‘Dummy’ – Richard Forster, Ana Genovés, Clifton Steinberg

18 January 1997 — 15 March 1997

Curated by Richard Forster, ‘Dummy’ represents recent work by three young, London-based artists working in the separate media of painting, photography and sculpture. In showing together they set out to examine notions of ‘theatricality’ in the viewing experience, questioning ideas of the real and artificial, fact and contingency, ‘mise-en-scène’ and its relation to authenticity and role-play.

The notion of ‘theatricality’ was critically dramatised in terms of Modernism by Michael Fried in his text 1967 ‘Art and object hood’. In it, he sought out to undermine certain minimalist sculpture that he claimed had become affected by conditions ulterior to an authentic, ‘real’ art experience. Dummy entertains the unreal and the real, the theatrical and the literal, without trying to privilege any of them. What is does is to surface these issues again but within in a distinctly 90’s perspective. The use of the separate media also serves to highlight how ideas can migrate across separate disciplines. The work in combination seeks to establish a stage management of the ‘spectacle’, one that encourages the viewer to act as accomplice to the work in its position in the gallery.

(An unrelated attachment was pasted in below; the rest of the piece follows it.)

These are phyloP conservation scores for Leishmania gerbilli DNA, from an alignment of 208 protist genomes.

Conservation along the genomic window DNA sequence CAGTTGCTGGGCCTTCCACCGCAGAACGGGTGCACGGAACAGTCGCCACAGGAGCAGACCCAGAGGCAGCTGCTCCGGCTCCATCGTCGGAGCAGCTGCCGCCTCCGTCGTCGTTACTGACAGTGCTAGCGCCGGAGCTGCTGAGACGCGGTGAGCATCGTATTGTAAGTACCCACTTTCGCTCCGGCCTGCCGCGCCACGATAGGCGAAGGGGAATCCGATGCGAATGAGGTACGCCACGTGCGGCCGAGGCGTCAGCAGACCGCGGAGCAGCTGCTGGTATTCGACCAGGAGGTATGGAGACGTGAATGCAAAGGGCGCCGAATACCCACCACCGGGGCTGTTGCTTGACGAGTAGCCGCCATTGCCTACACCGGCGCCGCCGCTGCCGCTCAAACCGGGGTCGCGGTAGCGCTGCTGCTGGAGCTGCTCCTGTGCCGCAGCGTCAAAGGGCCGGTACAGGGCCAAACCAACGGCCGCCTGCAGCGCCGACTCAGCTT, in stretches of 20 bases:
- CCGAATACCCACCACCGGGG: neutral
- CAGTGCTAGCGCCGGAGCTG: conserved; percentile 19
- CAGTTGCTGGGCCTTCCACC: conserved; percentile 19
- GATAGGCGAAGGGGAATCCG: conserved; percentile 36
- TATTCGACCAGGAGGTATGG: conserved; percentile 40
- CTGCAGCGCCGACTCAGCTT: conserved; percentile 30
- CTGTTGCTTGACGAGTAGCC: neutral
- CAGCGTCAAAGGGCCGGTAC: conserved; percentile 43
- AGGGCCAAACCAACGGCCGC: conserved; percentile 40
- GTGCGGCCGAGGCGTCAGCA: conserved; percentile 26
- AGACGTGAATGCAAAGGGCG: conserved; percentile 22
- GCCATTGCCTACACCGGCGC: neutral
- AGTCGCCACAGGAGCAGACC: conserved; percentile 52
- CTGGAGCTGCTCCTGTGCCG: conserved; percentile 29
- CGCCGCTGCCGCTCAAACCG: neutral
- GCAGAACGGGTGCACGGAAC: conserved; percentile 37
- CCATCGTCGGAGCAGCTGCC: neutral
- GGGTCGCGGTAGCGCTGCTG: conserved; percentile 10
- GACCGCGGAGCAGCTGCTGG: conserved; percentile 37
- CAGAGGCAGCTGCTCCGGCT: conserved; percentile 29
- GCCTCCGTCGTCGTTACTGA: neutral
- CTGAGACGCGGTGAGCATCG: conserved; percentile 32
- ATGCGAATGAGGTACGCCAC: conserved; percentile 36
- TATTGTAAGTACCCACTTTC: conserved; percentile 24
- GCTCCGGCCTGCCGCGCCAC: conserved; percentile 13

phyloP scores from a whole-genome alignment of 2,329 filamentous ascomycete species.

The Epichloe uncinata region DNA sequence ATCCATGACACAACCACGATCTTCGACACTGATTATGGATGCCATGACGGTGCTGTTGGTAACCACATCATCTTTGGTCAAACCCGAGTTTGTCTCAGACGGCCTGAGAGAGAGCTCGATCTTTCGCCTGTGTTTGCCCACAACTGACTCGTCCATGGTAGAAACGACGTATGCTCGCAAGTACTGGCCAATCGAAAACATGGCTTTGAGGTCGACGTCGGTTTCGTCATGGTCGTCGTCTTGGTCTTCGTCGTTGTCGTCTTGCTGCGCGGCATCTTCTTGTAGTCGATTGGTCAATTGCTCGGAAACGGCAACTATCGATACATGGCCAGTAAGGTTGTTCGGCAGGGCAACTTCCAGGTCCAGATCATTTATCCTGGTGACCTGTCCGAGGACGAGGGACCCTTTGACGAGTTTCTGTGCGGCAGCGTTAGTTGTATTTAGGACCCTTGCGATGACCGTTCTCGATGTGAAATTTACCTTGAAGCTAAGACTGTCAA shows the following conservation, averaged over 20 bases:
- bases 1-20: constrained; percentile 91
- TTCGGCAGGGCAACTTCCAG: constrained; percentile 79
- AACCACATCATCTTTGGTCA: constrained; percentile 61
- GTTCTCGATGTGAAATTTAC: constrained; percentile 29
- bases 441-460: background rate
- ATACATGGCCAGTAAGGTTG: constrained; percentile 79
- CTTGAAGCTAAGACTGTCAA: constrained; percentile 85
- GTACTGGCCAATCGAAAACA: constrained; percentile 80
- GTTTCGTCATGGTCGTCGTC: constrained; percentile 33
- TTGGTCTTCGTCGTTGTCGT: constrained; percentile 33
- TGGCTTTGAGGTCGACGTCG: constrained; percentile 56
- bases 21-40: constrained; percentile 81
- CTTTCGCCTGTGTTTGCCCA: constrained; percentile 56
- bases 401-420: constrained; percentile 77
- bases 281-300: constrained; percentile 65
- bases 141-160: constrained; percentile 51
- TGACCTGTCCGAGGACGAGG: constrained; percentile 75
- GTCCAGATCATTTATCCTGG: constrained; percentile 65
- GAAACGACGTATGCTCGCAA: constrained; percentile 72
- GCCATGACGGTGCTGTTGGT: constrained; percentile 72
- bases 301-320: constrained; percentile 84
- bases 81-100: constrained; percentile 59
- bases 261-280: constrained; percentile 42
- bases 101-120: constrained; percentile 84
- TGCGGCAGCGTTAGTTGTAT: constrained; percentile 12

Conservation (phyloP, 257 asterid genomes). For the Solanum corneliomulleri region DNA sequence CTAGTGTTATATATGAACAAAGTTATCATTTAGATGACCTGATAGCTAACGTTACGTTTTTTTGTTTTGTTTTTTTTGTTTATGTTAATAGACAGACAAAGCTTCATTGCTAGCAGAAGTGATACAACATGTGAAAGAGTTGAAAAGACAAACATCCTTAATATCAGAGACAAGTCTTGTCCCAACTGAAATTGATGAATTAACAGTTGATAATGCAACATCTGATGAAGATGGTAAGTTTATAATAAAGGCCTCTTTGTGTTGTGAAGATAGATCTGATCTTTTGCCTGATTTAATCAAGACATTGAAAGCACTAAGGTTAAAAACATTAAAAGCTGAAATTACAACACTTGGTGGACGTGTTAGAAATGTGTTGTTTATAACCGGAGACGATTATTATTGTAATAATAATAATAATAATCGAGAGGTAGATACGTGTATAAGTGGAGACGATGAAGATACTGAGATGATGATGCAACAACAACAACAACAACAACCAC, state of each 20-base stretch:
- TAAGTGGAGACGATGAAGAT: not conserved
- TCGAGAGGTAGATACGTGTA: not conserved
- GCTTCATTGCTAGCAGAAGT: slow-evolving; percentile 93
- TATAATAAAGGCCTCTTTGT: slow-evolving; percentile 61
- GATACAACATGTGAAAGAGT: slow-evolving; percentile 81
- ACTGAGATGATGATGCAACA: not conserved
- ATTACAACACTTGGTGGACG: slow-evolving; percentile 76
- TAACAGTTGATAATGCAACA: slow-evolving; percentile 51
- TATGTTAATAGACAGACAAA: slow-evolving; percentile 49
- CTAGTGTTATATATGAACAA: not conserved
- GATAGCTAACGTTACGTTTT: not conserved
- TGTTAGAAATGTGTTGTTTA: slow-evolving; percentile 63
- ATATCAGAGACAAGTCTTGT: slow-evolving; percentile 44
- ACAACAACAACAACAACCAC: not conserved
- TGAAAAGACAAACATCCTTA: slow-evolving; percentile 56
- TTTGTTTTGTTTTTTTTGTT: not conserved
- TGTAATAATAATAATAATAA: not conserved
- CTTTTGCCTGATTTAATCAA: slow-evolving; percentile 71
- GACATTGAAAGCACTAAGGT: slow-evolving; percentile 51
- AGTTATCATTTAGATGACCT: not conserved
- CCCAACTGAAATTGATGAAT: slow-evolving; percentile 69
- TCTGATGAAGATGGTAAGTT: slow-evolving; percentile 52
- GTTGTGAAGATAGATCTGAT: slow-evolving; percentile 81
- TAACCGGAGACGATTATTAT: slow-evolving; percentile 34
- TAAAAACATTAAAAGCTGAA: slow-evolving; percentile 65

In all the work, there exist important ideas relating to the surface. In Ana Genovés sculpture and video loop, the surfaces react to take on certain selected properties of an object’s phenomenal appearance. Often this intensification relates to readings centred on populist cartoon imagery. For Clifton Steinberg, the shallow surfaces of his large-scale photographs unveil an artificial ‘skin’ that is a ‘mannequin’s’ face. The codes we enter into seem to be culled from the alluring sexuality of the fashion and advertising industries. His household mirror pieces reflect not the owner’s ‘gaze’ but the domestic adornments that frame and give us clues to such personalities. In Richard Forster’s paintings and ‘dado’ wall – structure, the surface seeks to examine the contingencies within which painterly abstraction is seen. The work is self consciously decorative, thus encountering a trajectory that relates as much to the architecture of the space as to the supposedly transcendent role of the modernist canvas.